Product-Level and Segment-Level Differences in the Effectiveness of a Longitudinal Labeling and Choice Architecture Intervention At a Large Hospital Cafeteria

At a large hospital cafeteria, several food and beverage categories were subjected to a labeling and choice architecture manipulation. Register receipts revealed that manipulation effectiveness varied considerably by product category. Analysis of 5000 individual employee purchase histories revealed similar responsiveness by all income and ethnicity groups.



Citation:

Jason Riis, Susan Barraclough, Doug Levy, Lillian Sonnenberg, and Anne Thorndike (2012) ,"Product-Level and Segment-Level Differences in the Effectiveness of a Longitudinal Labeling and Choice Architecture Intervention At a Large Hospital Cafeteria", in NA - Advances in Consumer Research Volume 40, eds. Zeynep Gürhan-Canli, Cele Otnes, and Rui (Juliet) Zhu, Duluth, MN : Association for Consumer Research, Pages: 298-302.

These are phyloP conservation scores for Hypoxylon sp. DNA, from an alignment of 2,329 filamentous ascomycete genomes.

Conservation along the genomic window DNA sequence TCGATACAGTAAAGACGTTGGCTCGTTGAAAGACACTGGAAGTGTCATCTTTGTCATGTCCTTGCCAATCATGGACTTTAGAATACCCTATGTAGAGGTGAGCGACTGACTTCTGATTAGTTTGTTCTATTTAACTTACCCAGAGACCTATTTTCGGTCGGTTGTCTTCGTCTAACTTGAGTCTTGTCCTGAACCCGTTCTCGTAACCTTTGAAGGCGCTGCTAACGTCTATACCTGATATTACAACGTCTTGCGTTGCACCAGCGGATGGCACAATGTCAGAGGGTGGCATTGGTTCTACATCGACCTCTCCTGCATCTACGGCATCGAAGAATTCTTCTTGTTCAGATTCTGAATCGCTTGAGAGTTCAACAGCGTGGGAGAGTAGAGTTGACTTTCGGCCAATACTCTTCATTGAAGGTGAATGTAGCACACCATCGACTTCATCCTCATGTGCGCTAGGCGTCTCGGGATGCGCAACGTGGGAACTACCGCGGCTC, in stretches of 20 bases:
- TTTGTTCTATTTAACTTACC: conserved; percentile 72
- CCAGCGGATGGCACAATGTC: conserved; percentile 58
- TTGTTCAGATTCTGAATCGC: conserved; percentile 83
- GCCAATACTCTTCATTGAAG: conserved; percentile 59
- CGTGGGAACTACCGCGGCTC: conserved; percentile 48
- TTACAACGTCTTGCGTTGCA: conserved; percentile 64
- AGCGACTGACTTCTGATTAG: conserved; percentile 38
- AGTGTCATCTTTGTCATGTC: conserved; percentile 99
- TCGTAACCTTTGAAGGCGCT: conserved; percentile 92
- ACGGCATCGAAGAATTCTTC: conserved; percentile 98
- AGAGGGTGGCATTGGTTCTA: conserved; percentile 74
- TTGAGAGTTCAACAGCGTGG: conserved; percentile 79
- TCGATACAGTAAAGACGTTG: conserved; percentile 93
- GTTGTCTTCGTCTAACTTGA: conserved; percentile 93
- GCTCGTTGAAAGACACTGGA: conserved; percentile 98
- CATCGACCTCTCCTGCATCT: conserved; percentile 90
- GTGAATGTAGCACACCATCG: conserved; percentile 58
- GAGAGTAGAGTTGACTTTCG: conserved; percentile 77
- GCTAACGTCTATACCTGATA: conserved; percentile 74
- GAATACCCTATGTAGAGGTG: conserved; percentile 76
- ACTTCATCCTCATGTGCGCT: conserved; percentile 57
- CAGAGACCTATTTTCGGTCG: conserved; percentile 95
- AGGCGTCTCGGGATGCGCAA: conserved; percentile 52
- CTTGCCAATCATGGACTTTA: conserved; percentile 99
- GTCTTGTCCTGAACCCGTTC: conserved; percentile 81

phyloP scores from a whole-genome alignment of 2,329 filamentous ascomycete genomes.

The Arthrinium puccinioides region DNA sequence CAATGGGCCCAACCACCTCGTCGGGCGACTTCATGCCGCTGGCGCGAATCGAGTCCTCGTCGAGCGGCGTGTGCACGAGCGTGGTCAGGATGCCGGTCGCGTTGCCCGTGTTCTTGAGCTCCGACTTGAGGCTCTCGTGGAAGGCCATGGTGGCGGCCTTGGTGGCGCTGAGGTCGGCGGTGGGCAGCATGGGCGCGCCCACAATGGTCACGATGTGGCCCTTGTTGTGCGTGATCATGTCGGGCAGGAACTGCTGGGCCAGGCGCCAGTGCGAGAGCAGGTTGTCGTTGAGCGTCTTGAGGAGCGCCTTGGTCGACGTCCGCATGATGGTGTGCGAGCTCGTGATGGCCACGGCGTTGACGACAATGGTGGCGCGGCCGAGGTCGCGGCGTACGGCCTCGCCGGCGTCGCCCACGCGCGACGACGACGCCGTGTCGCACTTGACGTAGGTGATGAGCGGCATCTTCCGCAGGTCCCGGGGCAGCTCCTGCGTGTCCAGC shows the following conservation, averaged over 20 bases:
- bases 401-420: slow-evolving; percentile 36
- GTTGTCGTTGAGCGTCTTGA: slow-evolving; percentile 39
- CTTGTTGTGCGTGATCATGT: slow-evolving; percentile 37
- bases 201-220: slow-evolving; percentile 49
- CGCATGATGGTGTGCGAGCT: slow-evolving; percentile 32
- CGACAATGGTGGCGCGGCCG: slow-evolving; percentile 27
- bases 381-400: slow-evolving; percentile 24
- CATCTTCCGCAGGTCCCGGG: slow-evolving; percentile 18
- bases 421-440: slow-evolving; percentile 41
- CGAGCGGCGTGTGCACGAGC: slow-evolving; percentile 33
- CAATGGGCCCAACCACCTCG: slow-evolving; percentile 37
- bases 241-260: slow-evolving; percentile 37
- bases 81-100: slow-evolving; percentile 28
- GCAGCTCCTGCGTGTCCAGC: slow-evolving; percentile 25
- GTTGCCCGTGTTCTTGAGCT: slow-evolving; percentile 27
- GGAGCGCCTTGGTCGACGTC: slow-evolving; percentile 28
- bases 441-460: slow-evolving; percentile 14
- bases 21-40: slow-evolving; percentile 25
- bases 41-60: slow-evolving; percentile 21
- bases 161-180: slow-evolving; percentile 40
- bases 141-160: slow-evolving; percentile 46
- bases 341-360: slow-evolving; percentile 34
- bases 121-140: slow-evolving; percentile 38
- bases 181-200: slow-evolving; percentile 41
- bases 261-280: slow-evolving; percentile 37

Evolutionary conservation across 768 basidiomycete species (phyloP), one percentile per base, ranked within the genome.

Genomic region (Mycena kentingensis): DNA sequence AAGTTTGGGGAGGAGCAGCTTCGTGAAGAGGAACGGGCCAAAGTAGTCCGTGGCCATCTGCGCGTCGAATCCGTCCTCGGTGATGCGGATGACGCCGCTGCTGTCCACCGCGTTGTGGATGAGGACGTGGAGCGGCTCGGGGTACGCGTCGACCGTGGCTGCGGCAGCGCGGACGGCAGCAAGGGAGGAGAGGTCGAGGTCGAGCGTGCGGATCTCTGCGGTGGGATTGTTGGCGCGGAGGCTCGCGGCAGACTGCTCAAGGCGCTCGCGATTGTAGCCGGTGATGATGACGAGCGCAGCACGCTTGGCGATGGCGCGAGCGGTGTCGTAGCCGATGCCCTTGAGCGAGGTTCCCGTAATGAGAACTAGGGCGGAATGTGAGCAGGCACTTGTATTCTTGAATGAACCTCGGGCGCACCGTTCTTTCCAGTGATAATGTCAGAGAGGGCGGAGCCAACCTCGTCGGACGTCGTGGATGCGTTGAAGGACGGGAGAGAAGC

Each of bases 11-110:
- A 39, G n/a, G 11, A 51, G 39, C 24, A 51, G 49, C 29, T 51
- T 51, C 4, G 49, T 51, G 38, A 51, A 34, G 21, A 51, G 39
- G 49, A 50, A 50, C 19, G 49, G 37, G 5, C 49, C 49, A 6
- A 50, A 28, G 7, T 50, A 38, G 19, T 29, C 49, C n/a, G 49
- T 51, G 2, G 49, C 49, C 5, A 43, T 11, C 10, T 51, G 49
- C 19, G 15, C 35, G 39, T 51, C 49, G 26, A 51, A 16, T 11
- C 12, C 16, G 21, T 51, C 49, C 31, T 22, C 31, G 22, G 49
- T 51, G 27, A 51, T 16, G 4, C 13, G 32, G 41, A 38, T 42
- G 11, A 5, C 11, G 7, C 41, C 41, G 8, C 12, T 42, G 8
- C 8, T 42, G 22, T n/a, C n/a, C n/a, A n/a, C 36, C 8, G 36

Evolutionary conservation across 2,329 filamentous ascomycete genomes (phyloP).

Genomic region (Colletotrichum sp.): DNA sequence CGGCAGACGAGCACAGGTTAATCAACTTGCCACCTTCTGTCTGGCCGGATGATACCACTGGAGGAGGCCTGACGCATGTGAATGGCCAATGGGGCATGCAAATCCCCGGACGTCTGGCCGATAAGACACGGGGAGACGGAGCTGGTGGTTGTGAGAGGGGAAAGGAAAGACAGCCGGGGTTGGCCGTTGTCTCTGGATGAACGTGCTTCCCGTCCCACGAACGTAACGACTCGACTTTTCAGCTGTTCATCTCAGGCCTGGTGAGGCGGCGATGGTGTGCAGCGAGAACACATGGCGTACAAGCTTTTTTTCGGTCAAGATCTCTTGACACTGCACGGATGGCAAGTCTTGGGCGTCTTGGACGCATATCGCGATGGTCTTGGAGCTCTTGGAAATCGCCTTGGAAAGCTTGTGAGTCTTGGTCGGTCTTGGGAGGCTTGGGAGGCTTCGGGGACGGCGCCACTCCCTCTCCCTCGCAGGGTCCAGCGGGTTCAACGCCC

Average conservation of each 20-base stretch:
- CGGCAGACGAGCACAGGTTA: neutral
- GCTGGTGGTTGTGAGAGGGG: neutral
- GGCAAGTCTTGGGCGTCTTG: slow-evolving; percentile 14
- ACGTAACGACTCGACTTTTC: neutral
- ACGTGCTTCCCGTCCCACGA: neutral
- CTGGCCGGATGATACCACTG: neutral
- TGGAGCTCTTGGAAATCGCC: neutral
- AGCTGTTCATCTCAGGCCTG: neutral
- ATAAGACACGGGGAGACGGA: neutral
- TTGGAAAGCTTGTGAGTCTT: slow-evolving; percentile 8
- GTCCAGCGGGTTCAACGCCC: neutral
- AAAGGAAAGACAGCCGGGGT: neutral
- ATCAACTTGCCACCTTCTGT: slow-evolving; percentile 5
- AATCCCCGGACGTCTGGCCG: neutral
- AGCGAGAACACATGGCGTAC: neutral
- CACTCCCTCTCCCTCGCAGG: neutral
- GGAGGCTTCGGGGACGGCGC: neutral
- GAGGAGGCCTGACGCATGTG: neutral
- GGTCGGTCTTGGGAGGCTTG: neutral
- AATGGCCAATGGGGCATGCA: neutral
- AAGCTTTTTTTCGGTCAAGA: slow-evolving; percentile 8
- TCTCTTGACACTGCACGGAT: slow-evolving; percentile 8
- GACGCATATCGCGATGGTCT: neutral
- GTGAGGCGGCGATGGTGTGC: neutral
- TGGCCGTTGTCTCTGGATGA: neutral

Authors

Jason Riis, Harvard Business School, USA
Susan Barraclough, Massachusetts General Hospital, USA
Doug Levy, Massachusetts General Hospital, USA
Lillian Sonnenberg, Massachusetts General Hospital, USA
Anne Thorndike, Massachusetts General Hospital, USA



Volume

NA - Advances in Consumer Research Volume 40 | 2012



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